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Inside GRID Issue 07

ADVENTURE TIME! Whether it’s running wild in the Cordilleras, freediving in the deep in Moalboal, or simply taking your family on a trip, The GRID Guide to Summer Adventures has a few ideas that’ll make this the most memorable summer ever.

ON THE COVER Cordillera Conservation Trust founder JP Alipio photographed by Sonny Thakur

And then you hit the Wall anyway. You’ll slam into that invisible Wall hard, perhaps harder than you’ve ever run into it before. That cool air will suddenly feel like death breathing down your neck. You’ll want to give up.
RUNNING HIGH

Sofi, of course, shared none of my concerns. For her, this was an adventure for the ages, on par with the fairytales she loves so much.
BABY ON BOARD

FIELD JOURNALS

SHOOT FIRST with Francisco Guerrero

30 MINS in Mt. Cloud, a charming bookstore in Baguio

WIYB. Ang Pinaka host Rovilson Fernandez reveals that there’s more than just a man-scarf in his bag.

GRID EATS. Siargao’s Gringo Benedicto shares his favorite noodle recipe

GUEST ON GRID. Julia Nebrija goes on an urban adventure on two wheels.

SALUTE THE SUN. Get beach-ready with this fat-busting sequence.

DRIVE BY. Only a long roadtrip can make friends out of complete strangers.

COMPASS

RUNNING HIGH. In the mountains, you either break a leg or grow a conscience.

BABY ON BOARD. Meet the Natolas, who are learning the joys of travelling as a young family.

BENEATH THE SURFACE. Agu Paiso learns to stop breathing.

ESSENTIALS

BACK ON THE CHAIN GANG. We follow fixie riders around the city.

SUNSHINE AND SUMMERTIME. Enjoy the outdoors this season with these bright, summer-ready essentials.

PARTING SHOT. A throwback photograph from a carnival, courtesy of Miguel Nacianceno.

Issue-7

FROM OUR DESK

Adventure is a word too often used these days. Every outing, every unknown is an adventure, whether it’s to go to a new restaurant or a new country. (It seems to have gotten an additional meaning, peculiar to Filipinos, too—when someone is inconvenienced, it’s an adventure. For example: “We blew a tire on the road, and had to take a bus, and two tricycle rides—adventure!”)

A quick look at the word’s history tells us that, a long time ago, “adventure” simply meant “something that is about to happen.” But somewhere along the way, it came to mean “risk; or “a dangerous undertaking,” or “a novel or exciting incident,” the meaning it still keeps to this day. There’s a little gem hidden in its etymology, though: a little side note that says that it also had an alternate meaning sometime in the 13th century or thereabouts; it used to mean “a wonder, a miracle; accounts of marvelous things.”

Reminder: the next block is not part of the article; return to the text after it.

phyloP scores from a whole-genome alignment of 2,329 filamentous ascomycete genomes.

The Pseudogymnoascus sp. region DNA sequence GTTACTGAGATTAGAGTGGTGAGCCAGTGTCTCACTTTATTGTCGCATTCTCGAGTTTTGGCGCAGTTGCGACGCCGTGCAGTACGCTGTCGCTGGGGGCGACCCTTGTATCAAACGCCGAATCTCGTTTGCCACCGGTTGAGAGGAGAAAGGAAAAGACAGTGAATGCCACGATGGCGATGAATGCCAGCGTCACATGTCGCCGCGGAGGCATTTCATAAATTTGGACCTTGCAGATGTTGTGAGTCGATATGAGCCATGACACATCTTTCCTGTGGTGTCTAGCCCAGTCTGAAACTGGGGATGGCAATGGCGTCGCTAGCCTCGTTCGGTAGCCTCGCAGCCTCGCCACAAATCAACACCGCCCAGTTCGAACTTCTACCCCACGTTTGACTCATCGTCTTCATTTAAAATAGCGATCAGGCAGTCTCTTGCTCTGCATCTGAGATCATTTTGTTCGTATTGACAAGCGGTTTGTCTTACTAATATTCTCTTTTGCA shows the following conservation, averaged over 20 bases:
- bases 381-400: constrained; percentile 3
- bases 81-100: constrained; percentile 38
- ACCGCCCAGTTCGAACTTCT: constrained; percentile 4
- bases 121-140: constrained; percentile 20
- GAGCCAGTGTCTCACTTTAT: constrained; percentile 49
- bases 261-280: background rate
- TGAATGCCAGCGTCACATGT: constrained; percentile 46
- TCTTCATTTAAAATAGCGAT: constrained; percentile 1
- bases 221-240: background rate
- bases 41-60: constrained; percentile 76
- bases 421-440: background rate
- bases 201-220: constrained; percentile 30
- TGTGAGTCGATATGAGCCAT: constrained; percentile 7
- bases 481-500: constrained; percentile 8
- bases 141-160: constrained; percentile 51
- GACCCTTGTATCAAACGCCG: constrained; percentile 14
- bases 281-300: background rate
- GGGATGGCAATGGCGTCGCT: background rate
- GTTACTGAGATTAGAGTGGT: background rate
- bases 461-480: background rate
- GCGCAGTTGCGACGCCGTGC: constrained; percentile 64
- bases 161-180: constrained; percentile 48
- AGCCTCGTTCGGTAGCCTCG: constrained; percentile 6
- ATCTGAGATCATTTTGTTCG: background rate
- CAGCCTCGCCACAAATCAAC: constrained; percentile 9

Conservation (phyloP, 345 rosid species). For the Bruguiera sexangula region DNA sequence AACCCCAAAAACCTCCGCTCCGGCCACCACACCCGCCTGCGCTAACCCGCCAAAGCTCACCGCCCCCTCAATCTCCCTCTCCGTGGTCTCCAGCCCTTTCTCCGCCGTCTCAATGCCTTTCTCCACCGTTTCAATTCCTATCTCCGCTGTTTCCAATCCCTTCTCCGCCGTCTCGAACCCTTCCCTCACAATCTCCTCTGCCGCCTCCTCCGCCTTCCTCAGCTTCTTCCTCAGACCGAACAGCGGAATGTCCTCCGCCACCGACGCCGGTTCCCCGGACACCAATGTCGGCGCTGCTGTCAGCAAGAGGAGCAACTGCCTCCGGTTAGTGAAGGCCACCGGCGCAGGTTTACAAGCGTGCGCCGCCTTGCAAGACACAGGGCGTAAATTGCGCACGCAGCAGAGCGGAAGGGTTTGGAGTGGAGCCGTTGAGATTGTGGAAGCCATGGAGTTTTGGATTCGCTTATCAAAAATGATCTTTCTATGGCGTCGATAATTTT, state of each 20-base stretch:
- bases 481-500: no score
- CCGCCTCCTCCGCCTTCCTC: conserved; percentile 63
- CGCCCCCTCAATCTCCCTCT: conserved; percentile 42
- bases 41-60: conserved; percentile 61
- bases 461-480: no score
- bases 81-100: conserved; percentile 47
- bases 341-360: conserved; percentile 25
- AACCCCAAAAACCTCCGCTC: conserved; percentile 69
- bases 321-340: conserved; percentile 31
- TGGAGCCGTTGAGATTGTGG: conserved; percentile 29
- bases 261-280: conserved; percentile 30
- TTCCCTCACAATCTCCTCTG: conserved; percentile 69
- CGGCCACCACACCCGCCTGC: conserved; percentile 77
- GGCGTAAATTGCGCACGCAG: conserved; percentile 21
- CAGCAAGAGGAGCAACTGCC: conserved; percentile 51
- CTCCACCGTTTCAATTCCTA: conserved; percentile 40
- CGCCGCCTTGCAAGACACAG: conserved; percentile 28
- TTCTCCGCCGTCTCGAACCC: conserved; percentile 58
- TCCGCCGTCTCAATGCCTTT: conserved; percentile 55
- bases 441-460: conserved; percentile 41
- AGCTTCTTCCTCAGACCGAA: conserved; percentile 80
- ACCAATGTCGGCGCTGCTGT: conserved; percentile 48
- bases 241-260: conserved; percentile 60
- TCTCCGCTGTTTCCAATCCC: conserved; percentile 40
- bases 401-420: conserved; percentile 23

Sometimes I wonder if the word has lost its meaning, because if everything is an adventure, then nothing is. But we’d like to think that there are still adventurers of the old-fashioned kind, the kind who have legitimately earned the right to call themselves adventurers—the ones who really do venture out to court risk and peril, to find wonders and miracles in the world out there, and to bring back their amazing stories.

This issue is full of different kinds of adventure. We sent out our regular contributor (and GRID buddy) Agu Paiso to discover Moalboal underwater, and he found that there was a lot to discover about the sport, about the place, and about himself. This last one was perhaps the most striking adventure of them all for this seasoned sportsman.

We also fell in love with the Natola family’s piece on traveling with children (or, in their case, with one very kulit child that’s the equivalent of three others). They bring with them the honest revelation that travel does change when you have a child, but that those changes can also mean a whole new world of joy and imagination.

There’s also our story on the Cordillera Mountain Marathon, which kicks off on March 22. Running the marathon through the mountains and villages of the Cordillera is itself is an adventure, but what we found is that, more than being about the sport itself, the story is about the people who care deeply about the environment and about the communities in the mountains they run in. The real achievement here isn’t to earn a cheap finishers’ medal— the sport is a quiet but powerful way to get more people involved in the twin causes of environmental protection and of sustainable development.

In the middle of any adventure, there has got to be that moment when you stop and realize that, no matter the hardship or the fear that lies across your path, there is a story on the other side, and that it is about how you’ve transformed into a better person for it.

KRISTINE FONACIER
Editor at Large